Scientists in Germany and Switzerland have developed a perovskite solar cell with a carbon electrode that achieved 18.5% efficiency. It also retained 82% of this after 500 hours of continuous illumination. While a long way behind what has been achieved with other perovskite solar devices, the cell is produced via all low-temperature processes that could likely be scaled into low-cost, large-scale manufacturing – making the approach one worth pursuing further.
It is generally accepted today that, at some point in the not-too-distant future, perovskite solar cells will make their way into mass production and allow for solar energy yields far beyond those of today’s technology. But, as to the specific materials and device structure(s) that will make it beyond the research stage, there are still many different routes being pursued, each with its own disadvantages and disadvantages.
Creating contacts for the cell, which allow the generated current to flow out of it, offers one example.
“Metal contact electrodes [commonly used today] can stimulate degradation of PSCs due to diffusion of metal impurities across the interfaces,” said scientists led by Fraunhofer ISE in a newly published paper. “This problem can be fundamentally overcome by replacing the metal contact with chemically inert and robust carbon-graphite electrodes in PSCs (C-PSCs), which are highly promising for commercialization due to their ambient pressure processability based on industrially established printing techniques.”
They go on to explain that C-PSCs create a problem elsewhere in the cell, leading to performance losses at the point where the carbon electrode meets the perovskite layer. And to overcome this, Fraunhofer Institute for Solar Energy Systems ISE worked with scientists at École polytechnique fédérale de Lausanne (EPFL) in Switzerland to develop a blocking layer to place between the two.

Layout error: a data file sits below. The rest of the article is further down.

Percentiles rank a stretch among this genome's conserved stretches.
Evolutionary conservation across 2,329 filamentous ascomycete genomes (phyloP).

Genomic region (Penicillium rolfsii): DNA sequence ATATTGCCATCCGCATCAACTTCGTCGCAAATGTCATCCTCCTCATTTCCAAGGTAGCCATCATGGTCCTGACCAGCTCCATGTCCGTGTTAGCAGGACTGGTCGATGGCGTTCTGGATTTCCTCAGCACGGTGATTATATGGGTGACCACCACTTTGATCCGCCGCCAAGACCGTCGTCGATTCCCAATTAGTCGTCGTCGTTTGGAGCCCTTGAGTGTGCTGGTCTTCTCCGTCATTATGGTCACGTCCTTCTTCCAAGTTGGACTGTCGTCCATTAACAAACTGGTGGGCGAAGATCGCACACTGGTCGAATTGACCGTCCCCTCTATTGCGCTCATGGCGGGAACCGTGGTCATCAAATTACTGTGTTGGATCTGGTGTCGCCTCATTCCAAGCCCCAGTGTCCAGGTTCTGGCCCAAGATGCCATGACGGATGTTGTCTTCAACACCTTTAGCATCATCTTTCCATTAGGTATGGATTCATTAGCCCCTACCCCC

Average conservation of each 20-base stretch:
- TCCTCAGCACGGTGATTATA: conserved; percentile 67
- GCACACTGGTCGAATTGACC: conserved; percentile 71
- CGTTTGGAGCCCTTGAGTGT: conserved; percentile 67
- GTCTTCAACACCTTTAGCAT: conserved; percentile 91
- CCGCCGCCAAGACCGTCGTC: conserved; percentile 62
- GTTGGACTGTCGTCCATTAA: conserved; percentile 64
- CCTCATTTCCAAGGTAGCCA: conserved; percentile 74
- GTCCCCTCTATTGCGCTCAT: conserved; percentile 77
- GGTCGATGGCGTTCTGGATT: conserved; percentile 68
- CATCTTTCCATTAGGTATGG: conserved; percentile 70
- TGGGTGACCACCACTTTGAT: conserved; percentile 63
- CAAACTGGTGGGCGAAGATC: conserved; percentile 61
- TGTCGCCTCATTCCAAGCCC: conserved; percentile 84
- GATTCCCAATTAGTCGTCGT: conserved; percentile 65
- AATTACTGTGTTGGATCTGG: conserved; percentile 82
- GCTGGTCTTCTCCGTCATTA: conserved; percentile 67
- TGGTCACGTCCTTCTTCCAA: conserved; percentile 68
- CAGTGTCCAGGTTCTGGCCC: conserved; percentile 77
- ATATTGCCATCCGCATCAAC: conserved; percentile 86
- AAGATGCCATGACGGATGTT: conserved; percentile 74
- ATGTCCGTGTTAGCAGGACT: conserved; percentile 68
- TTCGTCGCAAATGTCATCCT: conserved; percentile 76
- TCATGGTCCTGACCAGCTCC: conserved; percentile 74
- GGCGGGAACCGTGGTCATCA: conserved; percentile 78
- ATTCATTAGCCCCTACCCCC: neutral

They deposited another perovskite formulation onto the active cell layer, and using various imaging techniques, they were able to confirm that this additional layer served to block electrons from movement in the “wrong” direction, and increase the cell performance.
Thy described the approach in “Employing 2D-Perovskite as an Electron Blocking Layer in Highly Efficient (18.5%) Perovskite Solar Cells with Printable Low Temperature Carbon Electrode,” which was recently published in Advanced Energy Materials. As the title suggests, the group fabricated cells that reached 18.5% efficiency and maintained 82% of this after 500 hours of constant, one-sun illumination. A control device fabricated without the blocking layer achieved 15.7% initial efficiency, and had lost 63% of this after 200 hours under illumination.
“We believe that the approach of the employment of 2D perovskite as an EBL can help pave the way for the future practical development of fully printable C-PSCs with high efficiency and long-term stability,” the group concluded.
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